I Wear Ugg Boots and I Don’t Care If That Makes Me a Basic Bitch

Gross. Ugly. Fugly: All ways I’ve described Ugg boots, the winter wardrobe staple of many women everywhere.  Throughout my years in high school and college, when trucker hats, denim mini-skirts, and Uggs were at their prime, I was the woman who refused to step foot anyway near the store. “Everyone has a pair,” I’d complain. “They aren’t really that cute,” I’d judge. “Your style doesn’t have to fall apart just because it’s 30 degrees outside,” I’d advise with a hint of contempt. I was being a bit of an ass, but Ugg boots were simply a no-go. 

My best friend at University of Virginia, a Chicago-native who’d clearly experienced real, bitterly-cold winters, would laugh and shake her head: “Yeah, they’re ugly, but honestly, I don’t really care what anyone thinks. They’re the only shoes that will keep your feet warm.”  

Well I admire Paula for adopting that attitude in 2003, but back then, I did care. You see, my summer internships in New York taught me a lot of RULES about fashion (or what I perceived to be rules), the number one being that you never know who you’ll run into so you should always try to look your best. You can’t exactly build a fiery lewk around Uggs, so they weren’t an option. I’d continue looking down on anyone who’d dare to wear that bulbous boot. After I moved to New York, my sentiments remained unwavering. I was a fashion assistant at a major magazine—you would never catch me in Uggs. 

One day, I was on set at a photo shoot featuring the original Supermodels (Naomi, Linda, Christy, and Claudia were all in the building), and an editor who also on the shoot was wearing Uggs. “What the hell?” I thought. “I know, I know,” she said preemptively  “But it’s always super cold in this studio.” She refused to freeze. There it was again—that insouciant attitude. A confidence in being practical, even. I’m not the silly one for wearing Uggs, she was essentially saying; YOU are because you’re willing to freeze to “look good.”

I still wasn’t quite on board, but I loved the DGAF vibes she was giving off. Her confidence was inspiring. But it wasn’t until my older sister was pregnant that it all clicked. 

“I have to be able to move and get about,” she’d tell me. A day of errands to prep for her impending arrival required comfortable and practical footwear. She’d complement her not-so-cute shoes, with a really sick outfit. This, coming from Lola, the woman who TAUGHT me many of the “fashion rules” I now swore by was kind of mind-blowing. “You can’t do that in a nice sneaker?” I’d ask. “Nope,” she’d succinctly reply. Fabulous capes, skinny jeans or leggings, and black Ugg boots became her pregnancy uniform. Watching Lola prove that you can still look chic while wearing Uggs (not to mention the fact that the last two New York winters have been absolute bears) was enough to convince me.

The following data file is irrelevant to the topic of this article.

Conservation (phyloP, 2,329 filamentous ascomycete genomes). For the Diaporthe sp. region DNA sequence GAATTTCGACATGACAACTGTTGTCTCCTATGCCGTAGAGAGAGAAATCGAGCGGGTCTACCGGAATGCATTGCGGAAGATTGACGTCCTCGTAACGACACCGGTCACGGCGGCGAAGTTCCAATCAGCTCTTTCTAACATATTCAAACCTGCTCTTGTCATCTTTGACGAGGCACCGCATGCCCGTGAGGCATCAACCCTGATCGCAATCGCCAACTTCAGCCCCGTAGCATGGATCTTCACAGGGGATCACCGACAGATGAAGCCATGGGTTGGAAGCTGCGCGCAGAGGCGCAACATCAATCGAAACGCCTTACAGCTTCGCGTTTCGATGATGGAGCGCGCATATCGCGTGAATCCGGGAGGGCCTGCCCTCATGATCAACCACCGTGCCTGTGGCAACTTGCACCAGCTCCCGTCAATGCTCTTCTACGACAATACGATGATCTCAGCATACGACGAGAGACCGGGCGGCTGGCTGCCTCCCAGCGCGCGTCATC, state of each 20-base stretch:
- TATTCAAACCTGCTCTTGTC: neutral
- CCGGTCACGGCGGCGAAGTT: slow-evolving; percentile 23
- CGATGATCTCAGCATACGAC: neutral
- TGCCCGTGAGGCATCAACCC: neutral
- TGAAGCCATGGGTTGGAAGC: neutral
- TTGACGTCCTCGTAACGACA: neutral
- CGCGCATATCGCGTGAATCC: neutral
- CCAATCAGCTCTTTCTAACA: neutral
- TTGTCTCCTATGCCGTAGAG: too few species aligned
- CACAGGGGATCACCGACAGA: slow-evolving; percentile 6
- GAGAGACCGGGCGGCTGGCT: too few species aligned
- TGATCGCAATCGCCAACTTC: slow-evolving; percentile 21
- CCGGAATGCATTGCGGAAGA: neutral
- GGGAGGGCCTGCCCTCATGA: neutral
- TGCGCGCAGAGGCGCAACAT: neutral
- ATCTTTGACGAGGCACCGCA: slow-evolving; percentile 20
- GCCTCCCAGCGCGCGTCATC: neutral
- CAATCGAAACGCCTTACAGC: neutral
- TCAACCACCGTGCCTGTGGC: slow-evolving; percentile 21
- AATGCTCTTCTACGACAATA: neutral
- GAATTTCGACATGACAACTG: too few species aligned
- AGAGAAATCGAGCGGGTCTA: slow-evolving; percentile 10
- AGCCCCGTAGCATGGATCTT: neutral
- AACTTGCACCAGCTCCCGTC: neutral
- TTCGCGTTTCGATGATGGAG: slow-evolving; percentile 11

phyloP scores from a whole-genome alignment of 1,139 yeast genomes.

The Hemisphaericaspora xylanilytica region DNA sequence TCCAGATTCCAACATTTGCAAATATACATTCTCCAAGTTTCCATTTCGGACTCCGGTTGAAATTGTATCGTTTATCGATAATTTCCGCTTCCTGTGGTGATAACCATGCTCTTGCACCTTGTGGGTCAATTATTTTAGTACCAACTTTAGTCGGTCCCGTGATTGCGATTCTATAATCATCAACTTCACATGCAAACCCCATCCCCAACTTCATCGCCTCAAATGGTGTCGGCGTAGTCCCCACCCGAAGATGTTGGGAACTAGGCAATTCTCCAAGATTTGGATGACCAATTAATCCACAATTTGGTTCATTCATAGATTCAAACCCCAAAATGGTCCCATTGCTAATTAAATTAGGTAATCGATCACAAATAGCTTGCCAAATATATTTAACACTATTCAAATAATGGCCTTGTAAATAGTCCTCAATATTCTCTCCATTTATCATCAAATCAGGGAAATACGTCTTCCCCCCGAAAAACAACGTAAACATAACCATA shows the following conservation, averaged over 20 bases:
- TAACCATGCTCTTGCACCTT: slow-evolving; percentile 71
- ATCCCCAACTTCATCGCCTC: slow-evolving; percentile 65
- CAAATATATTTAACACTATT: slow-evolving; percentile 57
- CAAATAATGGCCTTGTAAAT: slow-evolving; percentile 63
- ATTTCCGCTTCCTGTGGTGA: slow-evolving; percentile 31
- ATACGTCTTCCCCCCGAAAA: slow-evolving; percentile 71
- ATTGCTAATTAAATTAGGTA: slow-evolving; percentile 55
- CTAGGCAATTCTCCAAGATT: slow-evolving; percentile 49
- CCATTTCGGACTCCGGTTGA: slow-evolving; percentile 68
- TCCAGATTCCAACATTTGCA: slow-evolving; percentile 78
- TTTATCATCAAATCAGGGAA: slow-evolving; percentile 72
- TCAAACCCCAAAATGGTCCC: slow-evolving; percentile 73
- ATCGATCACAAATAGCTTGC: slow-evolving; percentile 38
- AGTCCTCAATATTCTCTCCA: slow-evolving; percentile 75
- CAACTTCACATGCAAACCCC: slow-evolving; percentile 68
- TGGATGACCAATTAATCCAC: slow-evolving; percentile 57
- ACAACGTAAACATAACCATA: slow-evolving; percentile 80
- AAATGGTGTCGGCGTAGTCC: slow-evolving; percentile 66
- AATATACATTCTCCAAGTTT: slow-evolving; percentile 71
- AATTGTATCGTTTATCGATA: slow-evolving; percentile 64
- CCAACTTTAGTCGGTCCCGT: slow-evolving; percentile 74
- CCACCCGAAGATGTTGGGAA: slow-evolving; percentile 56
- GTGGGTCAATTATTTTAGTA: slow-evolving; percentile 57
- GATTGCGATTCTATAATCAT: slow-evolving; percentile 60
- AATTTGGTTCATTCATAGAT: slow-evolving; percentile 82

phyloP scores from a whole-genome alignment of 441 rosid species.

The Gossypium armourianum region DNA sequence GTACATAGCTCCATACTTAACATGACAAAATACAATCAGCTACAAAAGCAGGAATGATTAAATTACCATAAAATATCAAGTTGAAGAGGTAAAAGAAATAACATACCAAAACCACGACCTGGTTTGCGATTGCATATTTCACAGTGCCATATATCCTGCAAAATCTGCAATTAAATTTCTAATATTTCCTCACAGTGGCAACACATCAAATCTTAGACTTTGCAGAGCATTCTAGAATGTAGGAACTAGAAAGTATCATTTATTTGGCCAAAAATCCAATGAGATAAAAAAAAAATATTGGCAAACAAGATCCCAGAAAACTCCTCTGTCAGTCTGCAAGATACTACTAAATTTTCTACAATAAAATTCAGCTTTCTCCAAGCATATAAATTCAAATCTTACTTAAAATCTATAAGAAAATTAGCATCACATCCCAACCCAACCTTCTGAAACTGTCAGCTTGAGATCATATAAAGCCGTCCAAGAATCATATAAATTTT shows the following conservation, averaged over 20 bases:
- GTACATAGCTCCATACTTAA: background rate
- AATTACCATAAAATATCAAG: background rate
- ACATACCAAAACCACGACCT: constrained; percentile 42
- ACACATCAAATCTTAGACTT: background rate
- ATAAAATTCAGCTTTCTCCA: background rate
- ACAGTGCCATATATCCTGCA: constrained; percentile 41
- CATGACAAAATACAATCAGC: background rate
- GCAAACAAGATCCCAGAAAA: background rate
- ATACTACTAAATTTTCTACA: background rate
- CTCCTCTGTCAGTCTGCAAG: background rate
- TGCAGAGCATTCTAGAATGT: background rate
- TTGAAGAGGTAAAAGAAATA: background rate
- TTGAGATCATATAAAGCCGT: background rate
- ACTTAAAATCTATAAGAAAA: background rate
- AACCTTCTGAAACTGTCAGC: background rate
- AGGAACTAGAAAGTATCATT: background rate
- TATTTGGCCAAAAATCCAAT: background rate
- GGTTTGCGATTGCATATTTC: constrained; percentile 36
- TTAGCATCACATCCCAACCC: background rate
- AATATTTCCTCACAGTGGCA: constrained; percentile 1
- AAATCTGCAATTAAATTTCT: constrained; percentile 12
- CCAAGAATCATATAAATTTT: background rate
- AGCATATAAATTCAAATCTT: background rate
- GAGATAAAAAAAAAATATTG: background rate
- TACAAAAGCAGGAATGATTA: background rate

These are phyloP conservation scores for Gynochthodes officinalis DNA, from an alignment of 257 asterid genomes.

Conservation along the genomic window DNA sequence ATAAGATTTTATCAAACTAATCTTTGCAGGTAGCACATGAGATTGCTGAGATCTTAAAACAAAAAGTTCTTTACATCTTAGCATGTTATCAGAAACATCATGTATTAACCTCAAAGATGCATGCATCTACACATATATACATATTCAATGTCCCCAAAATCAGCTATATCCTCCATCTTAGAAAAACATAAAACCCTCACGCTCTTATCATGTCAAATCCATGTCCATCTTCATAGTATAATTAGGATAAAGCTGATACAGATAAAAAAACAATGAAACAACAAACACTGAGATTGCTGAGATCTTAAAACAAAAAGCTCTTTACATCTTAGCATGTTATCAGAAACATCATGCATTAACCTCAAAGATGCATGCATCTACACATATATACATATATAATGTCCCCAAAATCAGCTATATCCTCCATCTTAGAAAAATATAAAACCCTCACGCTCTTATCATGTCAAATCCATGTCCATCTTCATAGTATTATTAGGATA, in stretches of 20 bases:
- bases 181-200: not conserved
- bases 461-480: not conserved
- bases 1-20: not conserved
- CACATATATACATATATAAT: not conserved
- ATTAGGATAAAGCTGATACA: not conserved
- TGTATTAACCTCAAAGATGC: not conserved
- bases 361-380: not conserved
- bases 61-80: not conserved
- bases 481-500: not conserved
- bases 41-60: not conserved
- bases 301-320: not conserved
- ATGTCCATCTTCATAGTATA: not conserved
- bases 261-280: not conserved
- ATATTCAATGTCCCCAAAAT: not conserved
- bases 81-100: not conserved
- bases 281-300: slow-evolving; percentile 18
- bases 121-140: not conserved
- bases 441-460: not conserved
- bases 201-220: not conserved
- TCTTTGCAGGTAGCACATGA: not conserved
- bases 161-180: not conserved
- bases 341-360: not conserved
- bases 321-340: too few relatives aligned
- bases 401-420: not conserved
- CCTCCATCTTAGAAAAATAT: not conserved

Ankle boots, over-the-knee boots, and even thigh-highs, will always have a place in my heart, but when it’s really cold outside and it feels like a crime to even have to leave my apartment, I’m calling upon the DGAF attitude I’ve seen these women channel before me, and I’m wearing my Uggs. Good friends, sisters, and women I admire in fashion have all helped remove the stigma attached to Uggs, allowing me to enter into a zen state of mind I like to call SO WHAT, WHO CARES. 


Because really, wearing a pair of Uggs doesn’t have to be about being lazy, or not being stylish, or giving up on life. It’s about being so at ease in my own skin that I don’t care what judgmental people have to say about it. At the end of the day, it doesn’t matter if you hate them or if you think they make me a basic bitch. No one can look that cute when it’s REALLY cold outside, so eff it. I’m pulling on my Uggs and walking with my head held high and feet feeling really warm.